Tuesday, August 13, 2019

TSC Dressage Show: First Level Debut

I'm a terrible blogger.

There, I said it.

An entire week has passed since our first level debut and it's nearly taking everything I have in me to put pen to the proverbial paper and talk about it. Not because it went terribly, and not because I don't want to, but holy cow these last few weeks have been a literal and figurative shit storm. The hay situation in my area is insane (crop yields are down 30-40%), which left me scrambling to out-source other avenues. And in that time, like a good ol country song, literally anything and everything started to go wrong.

The good news is that we managed to get it all worked out - thank god for friends who move literal mountains to help. The amount of stress and chaos that ensued left me in a particularly bad head-space. I am a planner by nature, so when plans go awry, I have a very difficult time processing the change. I can get myself out of almost any situation, but if it isn't exactly how I planned it initially, I am left reeling.

And the horse show was no different.

Spoiler alert: We went and did the thing.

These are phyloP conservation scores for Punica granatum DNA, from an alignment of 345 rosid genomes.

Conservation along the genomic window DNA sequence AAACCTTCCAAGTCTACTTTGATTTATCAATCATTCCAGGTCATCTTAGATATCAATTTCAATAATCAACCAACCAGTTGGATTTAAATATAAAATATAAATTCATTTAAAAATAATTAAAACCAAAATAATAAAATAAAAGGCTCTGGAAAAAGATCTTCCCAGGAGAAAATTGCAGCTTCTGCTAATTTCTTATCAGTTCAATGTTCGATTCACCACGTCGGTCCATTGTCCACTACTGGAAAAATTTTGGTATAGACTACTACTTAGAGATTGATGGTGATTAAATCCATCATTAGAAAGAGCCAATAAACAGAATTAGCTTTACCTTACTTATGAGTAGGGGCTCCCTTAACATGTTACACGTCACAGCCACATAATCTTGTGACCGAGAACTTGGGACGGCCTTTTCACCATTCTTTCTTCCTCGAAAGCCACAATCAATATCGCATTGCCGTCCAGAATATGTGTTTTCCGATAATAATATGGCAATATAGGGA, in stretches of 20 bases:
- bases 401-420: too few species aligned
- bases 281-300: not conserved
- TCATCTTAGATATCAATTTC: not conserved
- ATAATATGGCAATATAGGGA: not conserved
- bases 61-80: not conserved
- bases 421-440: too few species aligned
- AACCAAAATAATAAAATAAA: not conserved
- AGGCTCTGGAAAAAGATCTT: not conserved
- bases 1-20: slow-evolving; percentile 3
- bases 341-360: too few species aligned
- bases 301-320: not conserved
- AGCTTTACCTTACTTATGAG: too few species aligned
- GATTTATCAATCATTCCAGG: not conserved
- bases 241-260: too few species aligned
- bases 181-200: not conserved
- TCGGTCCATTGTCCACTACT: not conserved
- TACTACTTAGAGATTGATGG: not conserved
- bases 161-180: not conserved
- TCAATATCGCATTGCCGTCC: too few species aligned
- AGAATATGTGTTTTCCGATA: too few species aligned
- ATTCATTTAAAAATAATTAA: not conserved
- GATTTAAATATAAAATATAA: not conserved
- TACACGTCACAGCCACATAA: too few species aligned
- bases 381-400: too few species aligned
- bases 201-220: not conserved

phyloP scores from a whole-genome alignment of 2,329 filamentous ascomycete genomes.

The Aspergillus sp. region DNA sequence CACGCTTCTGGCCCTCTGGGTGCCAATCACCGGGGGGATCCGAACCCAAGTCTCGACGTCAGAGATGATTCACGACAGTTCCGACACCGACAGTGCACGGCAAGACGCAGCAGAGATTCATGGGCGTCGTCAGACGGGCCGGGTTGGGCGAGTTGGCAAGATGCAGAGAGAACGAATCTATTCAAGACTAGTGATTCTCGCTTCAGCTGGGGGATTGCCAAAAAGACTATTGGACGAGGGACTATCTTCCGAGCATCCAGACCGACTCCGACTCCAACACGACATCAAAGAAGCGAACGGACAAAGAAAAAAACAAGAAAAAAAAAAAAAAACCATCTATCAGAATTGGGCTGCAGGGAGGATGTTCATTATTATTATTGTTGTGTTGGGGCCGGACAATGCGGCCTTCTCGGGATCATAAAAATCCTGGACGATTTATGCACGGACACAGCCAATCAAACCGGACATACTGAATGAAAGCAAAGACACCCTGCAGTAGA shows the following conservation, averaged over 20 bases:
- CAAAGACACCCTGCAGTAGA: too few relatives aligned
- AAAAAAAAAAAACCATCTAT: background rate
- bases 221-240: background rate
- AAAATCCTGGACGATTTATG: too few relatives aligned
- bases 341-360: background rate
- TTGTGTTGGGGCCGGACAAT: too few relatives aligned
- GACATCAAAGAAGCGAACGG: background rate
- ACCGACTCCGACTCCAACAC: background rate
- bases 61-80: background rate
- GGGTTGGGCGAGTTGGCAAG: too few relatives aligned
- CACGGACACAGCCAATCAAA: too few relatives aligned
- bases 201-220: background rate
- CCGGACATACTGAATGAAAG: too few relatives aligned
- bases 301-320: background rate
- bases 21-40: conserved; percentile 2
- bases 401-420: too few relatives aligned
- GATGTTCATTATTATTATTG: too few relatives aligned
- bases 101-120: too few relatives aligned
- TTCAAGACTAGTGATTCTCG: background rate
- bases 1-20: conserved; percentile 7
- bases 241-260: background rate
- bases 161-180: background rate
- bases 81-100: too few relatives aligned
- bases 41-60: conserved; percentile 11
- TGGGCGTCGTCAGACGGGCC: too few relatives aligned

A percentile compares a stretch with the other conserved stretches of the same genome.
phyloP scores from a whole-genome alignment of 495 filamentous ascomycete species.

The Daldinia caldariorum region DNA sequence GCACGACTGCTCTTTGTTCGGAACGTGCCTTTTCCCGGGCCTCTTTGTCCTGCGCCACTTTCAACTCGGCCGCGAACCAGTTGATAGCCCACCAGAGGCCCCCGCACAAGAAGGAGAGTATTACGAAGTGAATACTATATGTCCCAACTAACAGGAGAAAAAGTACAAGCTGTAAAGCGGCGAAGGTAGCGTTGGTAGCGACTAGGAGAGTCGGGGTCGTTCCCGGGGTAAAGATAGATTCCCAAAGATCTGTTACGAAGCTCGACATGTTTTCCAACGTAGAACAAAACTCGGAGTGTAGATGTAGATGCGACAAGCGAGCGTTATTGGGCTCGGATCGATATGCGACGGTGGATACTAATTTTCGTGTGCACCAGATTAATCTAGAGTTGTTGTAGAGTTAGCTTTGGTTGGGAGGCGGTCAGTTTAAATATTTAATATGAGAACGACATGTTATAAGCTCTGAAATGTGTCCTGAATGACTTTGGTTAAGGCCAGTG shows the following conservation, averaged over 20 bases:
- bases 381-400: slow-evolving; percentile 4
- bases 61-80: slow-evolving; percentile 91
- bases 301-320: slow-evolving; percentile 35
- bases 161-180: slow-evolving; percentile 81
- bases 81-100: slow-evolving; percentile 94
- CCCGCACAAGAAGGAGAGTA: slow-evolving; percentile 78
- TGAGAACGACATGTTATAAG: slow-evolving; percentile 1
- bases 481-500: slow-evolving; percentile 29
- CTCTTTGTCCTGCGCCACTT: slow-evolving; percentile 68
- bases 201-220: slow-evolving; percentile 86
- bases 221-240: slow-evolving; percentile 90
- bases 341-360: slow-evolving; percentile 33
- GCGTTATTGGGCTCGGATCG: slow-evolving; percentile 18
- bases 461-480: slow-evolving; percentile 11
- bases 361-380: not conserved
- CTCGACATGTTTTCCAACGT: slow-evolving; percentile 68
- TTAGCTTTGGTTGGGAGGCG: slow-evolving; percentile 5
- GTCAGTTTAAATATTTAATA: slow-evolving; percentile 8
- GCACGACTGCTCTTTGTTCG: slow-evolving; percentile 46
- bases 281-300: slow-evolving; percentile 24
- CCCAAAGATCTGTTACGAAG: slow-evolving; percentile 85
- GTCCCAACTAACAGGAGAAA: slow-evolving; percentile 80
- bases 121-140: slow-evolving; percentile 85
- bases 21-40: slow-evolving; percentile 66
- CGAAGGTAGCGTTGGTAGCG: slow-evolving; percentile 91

In the baggiest of white breeches might I add (the
only downside of weightloss, haha!).
I spent several days, staring at the blank entry forms, attempting to decide what to put down. With Annie being side-lined mid-July with a nasty cold, I was left unable to ride much for a good two weeks while she mended. Finally, a week before the show we were able to return to our regularly scheduled program, as the week prior I had been slowly re-acclimating her to work.

In the end, I had chosen to ride three tests - Training 3, First 1 and First 2. The idea being that TL 3 would be a good gauge of the animal I had beneath me, as well as make our first show of the year start off with something "easy".

Saturday morning dawned and I was able to sleep in a bit, thankful that the show organizers scheduled me mid-morning, which also left me able to escape the brunt of the afternoon heat. I pulled Annie out and rolled up her braids (as I had bathed her the day previous), which looked very sad and unfortunate. Professional braider I am not.

The ride to the grounds was uneventful, save for a moment when we turned into the grounds and Annie jostled a bit. When I unloaded, I found that she had stepped on the section of reinforced metal along the bottom wall and had cracked off a small portion of the side of her hoof. Well done, mare. She was sound tho, and aside from the hoof looking a bit odd, we were ready to rock and roll.

Taking our time to warm up.
I had a good buffer of time before my tests, so tied Annie and left her to eat hay while I went and retrieved my number and show package. She stood quietly at the trailer, and I tacked up and got myself ready.